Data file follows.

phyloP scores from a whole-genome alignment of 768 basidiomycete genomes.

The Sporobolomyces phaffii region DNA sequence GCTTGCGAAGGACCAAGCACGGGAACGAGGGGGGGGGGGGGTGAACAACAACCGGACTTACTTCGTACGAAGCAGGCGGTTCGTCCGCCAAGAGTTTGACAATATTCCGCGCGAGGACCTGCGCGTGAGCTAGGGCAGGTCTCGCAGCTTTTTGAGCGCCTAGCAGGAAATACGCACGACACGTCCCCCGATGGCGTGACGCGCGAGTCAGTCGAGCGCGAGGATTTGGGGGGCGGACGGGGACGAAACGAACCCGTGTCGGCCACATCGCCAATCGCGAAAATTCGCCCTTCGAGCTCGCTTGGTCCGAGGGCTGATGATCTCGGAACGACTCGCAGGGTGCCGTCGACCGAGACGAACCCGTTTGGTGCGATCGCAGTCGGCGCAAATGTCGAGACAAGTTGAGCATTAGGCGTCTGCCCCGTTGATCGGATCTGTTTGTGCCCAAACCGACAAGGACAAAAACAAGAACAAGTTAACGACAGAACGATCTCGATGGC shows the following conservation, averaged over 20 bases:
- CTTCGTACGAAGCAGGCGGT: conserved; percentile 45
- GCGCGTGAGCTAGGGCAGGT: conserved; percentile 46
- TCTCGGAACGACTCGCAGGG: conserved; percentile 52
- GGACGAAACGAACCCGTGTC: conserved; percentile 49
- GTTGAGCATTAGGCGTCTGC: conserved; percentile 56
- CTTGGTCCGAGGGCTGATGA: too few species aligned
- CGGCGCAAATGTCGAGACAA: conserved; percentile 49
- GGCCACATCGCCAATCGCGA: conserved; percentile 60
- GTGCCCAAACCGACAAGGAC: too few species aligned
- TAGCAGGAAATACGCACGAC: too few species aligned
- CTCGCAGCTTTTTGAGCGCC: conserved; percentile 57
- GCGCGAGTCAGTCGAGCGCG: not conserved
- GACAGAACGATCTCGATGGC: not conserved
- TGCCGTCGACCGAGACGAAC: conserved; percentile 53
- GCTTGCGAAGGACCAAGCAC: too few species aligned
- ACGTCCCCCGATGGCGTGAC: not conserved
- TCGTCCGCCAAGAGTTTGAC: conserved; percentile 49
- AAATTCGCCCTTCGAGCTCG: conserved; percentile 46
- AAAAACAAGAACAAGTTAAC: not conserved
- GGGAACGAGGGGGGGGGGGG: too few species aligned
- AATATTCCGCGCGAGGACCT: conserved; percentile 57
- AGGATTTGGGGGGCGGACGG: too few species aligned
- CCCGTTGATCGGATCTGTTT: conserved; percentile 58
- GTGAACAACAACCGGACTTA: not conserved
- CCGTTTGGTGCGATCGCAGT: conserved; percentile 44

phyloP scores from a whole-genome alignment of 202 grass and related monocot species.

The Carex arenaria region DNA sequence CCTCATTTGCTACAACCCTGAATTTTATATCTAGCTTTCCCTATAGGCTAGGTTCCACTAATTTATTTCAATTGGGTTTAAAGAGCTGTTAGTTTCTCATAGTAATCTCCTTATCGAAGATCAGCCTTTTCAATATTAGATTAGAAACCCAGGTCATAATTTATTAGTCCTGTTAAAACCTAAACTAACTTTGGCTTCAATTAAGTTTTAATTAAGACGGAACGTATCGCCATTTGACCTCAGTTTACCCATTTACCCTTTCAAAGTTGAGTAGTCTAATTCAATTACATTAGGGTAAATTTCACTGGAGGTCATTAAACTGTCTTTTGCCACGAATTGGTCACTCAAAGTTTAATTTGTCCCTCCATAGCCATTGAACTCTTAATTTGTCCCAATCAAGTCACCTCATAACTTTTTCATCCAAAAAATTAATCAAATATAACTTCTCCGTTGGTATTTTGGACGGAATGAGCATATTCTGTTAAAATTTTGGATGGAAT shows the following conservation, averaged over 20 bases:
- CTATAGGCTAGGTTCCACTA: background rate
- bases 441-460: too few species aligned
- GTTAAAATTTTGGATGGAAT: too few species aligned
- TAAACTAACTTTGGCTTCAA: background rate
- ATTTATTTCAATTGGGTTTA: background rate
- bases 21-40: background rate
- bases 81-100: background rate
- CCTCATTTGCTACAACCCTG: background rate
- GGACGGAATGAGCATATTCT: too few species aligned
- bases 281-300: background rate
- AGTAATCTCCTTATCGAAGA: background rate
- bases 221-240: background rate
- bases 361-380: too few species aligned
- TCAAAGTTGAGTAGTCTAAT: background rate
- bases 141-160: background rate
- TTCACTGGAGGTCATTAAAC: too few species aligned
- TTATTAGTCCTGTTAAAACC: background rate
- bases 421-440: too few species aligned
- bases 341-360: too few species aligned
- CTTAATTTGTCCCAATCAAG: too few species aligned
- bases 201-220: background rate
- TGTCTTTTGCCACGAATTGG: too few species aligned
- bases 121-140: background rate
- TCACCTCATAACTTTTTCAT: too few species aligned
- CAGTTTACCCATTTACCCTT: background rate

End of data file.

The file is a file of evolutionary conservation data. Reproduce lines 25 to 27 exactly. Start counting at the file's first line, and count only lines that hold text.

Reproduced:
- CCCGTTGATCGGATCTGTTT: conserved; percentile 58
- GTGAACAACAACCGGACTTA: not conserved
- CCGTTTGGTGCGATCGCAGT: conserved; percentile 44